No, not the Clampetts, although they had a great nine-season run. I’m talking about J.D. Vance’s Hillbilly Elegy, a work that continues to hold a place on the New York Times bestseller list since its publication in 2016.
In his memoir, Vance’s family and history serve as a microcosm of the Appalachian hillbilly lifestyle, poverty-line warts and all. Among the inconsistencies, oversimplifications, and spotty logic, one thing stood out to me: The people Vance describes sound a lot like my family and childhood community. I didn’t grow up in Breathitt County, Kentucky, or Middletown, Ohio, but Duarte, California, a suburb of Los Angeles County.
All in the Family
To clarify—Vance’s tales sound a lot like my family minus the guns. Well, kinda. Thankfully, for a whole lot of reasons, we never had guns in our house. But, a lot of people I knew did, including my mom’s good friend Lorna Mae, who shot her husband E.J. with a shotgun. (He miraculously lived to tell about it.)
A contemporary trip to the Inland Empire—where some of my family and many of the people I grew up with now live—is more likely than not to land you in a shopping center with stores featuring one or more gun magazine racks. Shooting ranges abound—as one local website proclaims, “Nothing is more quintessentially Inland Empire than a day at the shooting range.” Any time I get a Facebook friend suggestion with a picture of a camouflage-clad hunter, kneeling and smiling with a rifle and a dead animal, it’s always of someone I grew up with.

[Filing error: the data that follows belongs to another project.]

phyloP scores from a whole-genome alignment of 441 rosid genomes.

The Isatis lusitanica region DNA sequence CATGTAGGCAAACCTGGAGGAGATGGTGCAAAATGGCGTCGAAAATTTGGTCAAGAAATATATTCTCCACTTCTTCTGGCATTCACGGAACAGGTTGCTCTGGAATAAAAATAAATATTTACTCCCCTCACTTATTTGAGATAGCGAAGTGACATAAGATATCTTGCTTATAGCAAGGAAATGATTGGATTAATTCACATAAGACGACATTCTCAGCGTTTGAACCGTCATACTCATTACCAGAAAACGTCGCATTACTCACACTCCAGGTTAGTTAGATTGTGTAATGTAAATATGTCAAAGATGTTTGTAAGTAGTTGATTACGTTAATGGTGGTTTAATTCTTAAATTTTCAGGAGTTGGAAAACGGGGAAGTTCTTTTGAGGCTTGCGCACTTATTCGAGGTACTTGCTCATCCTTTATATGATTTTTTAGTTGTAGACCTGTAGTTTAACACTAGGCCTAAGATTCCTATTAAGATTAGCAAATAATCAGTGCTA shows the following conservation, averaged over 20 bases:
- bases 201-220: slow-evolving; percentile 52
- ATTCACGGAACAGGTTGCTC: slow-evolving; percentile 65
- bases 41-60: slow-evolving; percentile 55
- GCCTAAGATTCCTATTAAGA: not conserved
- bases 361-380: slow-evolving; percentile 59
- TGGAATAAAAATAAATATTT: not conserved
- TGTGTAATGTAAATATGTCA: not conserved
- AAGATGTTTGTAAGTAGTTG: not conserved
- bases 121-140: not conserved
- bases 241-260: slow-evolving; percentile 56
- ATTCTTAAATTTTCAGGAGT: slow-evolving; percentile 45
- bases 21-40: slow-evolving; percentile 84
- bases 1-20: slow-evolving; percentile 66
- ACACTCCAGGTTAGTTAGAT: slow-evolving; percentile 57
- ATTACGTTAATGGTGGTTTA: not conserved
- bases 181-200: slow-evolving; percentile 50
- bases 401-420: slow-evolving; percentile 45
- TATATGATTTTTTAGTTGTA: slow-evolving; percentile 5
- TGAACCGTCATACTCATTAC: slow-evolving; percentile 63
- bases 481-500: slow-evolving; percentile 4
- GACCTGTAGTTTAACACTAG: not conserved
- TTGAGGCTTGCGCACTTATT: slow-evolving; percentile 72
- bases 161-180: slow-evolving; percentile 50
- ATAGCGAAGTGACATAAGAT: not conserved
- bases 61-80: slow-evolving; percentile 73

Clinging to Guns and Religion
Like Vance’s childhood world, religion was also pervasive where I grew up, as it is now in the areas where Duarteans relocated to as adults. Kids are confused at best, mortified at worst when they see a schoolteacher in public. I was both when I saw my fifth-grade teacher, Mr. Sheehan, signing an anti-abortion petition at a table set up outside my family’s Catholic church. One of my high school’s graduating classes picketed after it was announced that prayer would no longer be part of the baccalaureate ceremony. The school put it back in.
Then there’s the military. Many men and women from my hometown honorably enlisted and served. For many of my cousins and all of my American uncles, it was a natural step on the way to adulthood. From WWII to Vietnam to Desert Storm and beyond, the military runs in the blood of many working-class Southern Californians.
A Mixed-Race, Suburban Bumpkin
Although far removed from “the holler,” my life in Duarte and Vance’s childhood anecdotes share further similarities, some oddly parallel.
- Vance’s church warned of Satanic rock lyrics. My father took my little brother and me to a church meeting once, where a white guy with an Afro played Stairway to Heaven backwards. We were terrified.
- Like Vance, I grew fearful when my drunken parent (my father) threatened to crash the car—with my mom, my older brother, and me in it.
- At a young age, I had one pair of shoes, but like Vance, I had access to books. My father beamed whenever the Scholastic Book Club order arrived at school. He was there to pay cash on delivery.